Afrikaans history maintains that there were no other nations or tribes present and it would appear that only a small numbers of Bushman were within cooee of Cape Town. There were also some Khoisan living there. The whole western world took a liking to the small Bushmen, thanks to a very natural and tolerant movie made by the South Africans entitled The Gods must be crazy’). The Zulu, Xhosa and other Bantu tribes were on the march from the North East and when they reached Cape Town they managed to maintain a population ratio of five Bantus to one Boer for many centuries. Some authorities claim that the Boers liked this idea as it meant that they did not have to toil so hard in the fields. The Boers, who prefer to be called Afrikaners, are a combination of Dutch, Germans and French Protestants (Huguenots). The Afrikaans language sounds very Germanic. 61% of the white population speak Afrikaans and 36% speak English.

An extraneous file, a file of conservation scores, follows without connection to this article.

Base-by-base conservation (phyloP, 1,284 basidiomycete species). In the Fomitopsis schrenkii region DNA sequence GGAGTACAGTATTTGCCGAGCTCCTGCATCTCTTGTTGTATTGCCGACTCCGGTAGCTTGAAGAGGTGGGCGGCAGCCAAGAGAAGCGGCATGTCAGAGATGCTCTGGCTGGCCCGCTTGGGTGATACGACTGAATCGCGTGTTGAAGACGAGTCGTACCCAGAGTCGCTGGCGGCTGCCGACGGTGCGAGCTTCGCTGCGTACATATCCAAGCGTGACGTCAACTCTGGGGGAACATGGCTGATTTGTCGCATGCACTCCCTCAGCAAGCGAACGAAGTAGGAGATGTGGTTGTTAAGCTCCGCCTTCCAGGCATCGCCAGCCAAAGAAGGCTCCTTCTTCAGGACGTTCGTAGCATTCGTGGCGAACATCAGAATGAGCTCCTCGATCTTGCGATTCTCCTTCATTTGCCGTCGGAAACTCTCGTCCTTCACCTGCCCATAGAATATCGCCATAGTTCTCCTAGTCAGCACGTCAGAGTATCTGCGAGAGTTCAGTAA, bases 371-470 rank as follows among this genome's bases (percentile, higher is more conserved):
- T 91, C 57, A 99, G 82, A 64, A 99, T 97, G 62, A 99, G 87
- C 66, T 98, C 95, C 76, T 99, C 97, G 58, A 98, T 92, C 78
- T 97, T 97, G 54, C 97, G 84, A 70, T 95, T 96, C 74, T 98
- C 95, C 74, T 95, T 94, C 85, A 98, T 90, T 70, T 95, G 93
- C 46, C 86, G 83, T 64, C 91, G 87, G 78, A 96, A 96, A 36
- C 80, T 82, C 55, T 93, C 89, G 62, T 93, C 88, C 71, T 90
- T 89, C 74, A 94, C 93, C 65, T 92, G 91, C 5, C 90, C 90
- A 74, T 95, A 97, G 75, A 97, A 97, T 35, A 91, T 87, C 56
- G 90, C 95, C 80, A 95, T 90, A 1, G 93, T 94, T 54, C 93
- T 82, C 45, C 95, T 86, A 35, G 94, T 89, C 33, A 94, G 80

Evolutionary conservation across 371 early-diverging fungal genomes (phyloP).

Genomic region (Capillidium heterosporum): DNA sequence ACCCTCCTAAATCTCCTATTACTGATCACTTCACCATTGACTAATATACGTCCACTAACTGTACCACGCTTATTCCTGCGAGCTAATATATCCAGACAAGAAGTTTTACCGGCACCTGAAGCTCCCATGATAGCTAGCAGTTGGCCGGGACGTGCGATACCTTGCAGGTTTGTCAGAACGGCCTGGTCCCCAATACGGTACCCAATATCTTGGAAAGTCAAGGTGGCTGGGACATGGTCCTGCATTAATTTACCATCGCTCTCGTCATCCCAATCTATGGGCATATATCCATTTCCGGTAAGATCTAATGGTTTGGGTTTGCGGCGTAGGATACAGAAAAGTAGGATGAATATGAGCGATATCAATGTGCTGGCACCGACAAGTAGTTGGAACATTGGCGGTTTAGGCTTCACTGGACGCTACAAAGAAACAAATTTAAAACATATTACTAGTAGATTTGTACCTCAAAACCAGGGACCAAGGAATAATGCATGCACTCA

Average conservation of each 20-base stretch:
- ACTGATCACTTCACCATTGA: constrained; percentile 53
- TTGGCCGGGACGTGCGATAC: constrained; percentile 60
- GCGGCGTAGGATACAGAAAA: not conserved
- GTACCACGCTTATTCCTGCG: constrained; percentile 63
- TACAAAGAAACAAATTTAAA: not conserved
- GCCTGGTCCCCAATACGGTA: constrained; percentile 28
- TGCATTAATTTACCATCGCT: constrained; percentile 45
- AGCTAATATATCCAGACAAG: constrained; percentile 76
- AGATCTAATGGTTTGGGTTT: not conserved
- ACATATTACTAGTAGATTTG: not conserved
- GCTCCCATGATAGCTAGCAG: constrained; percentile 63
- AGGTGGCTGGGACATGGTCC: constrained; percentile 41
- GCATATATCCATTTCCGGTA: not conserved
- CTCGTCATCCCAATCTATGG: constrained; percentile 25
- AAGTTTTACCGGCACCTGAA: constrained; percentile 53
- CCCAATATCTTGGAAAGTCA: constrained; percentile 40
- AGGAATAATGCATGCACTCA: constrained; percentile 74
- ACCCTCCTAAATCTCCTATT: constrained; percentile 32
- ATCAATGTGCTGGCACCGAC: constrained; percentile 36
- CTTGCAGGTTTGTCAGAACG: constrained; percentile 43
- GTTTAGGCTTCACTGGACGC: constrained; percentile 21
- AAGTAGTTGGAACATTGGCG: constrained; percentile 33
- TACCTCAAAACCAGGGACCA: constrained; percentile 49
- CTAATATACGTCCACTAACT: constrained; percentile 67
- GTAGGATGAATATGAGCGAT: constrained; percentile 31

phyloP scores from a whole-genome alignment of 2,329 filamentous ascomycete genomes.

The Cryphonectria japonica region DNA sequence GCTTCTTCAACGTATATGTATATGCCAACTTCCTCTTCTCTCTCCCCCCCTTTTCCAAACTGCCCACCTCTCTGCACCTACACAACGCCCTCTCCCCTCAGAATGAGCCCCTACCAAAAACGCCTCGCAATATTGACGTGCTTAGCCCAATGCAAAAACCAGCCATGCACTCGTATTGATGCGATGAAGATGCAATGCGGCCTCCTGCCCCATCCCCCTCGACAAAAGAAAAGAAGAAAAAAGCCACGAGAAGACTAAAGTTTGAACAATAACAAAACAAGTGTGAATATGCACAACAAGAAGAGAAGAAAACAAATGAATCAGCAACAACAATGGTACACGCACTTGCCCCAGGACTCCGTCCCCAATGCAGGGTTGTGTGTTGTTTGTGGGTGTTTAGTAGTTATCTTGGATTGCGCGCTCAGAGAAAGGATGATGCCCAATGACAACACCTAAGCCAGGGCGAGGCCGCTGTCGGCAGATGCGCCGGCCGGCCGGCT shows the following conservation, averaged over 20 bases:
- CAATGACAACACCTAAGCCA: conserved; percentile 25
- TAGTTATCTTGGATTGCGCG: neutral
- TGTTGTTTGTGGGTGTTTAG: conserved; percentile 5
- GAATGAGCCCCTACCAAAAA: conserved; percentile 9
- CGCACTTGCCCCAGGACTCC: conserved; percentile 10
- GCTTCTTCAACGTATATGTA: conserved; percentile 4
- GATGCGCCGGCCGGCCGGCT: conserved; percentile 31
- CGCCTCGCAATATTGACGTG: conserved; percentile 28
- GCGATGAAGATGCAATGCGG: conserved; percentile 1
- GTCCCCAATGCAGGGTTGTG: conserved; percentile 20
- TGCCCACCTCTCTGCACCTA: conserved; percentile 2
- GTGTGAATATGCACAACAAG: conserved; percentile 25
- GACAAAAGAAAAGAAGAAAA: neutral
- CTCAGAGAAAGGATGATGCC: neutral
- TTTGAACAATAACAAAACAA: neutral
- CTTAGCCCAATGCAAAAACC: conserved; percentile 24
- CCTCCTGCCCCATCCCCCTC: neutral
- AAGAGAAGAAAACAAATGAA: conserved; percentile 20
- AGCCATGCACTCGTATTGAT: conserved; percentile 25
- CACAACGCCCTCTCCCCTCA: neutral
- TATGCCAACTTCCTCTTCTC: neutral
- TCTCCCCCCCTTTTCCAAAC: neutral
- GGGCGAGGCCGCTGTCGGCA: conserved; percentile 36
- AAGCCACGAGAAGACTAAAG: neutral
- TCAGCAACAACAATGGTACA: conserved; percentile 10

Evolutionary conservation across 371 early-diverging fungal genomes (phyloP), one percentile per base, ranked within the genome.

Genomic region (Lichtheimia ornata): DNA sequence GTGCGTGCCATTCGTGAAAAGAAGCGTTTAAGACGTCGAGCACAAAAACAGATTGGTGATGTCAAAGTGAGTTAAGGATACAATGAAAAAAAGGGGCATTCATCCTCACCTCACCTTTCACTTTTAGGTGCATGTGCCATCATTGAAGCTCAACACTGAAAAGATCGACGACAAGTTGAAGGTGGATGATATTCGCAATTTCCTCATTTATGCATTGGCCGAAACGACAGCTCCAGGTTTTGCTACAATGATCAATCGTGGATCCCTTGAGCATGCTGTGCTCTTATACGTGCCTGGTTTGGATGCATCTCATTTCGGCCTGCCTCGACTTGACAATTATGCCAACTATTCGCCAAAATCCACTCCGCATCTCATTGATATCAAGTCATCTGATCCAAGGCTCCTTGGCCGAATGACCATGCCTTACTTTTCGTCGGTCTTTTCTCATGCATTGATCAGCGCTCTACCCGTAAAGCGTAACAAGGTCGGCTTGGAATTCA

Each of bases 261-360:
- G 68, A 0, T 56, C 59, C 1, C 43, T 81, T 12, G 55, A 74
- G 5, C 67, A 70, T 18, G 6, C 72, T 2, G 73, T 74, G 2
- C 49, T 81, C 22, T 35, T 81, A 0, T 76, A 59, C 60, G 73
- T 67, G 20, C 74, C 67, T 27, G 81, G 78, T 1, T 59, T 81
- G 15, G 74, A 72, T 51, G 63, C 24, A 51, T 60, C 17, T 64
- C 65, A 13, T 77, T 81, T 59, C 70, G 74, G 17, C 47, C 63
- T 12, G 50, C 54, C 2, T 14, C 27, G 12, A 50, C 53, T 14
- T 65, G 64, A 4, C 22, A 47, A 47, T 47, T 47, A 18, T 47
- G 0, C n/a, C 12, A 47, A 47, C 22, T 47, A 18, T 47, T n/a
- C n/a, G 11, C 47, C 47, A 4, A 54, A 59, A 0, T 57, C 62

A short drive from Cape Town takes us to the Cape of Good Hope National Park. We leave our car on what appears to be a sloping and undulating meadow leading to the Cape and proceed to walk. We come to a slight rise which shelters a little depression with about 15 head of animals unknown to me. They are slightly smaller than cattle and 3 of them seem to be larger, they are bulls, and obviously guarding the rest of the herd. Not having seen any springboks before I (wrongly) assume that they are springboks and only decades later when I looked at pictures of animals did I discover that they were Cape Buffalos, supposedly quite cranky and dangerous. Phew!!! What danger did I inflict on my Loyal Spouse when I took her for a walk in this unknown wilderness of Cape of Good Hope? (Which actually looked so innocent and peaceful). As it happened the head buffalo just appeared to blink at us, wiggled his tail and continued to munch the plentiful supply of grass around. We just took a slight detour and continued, unmolested and quite ignorantly unafraid. Mama Mia! Yes, we did get to the Cape of Good Hope, which is not quite the southern-most point of Africa, but very close.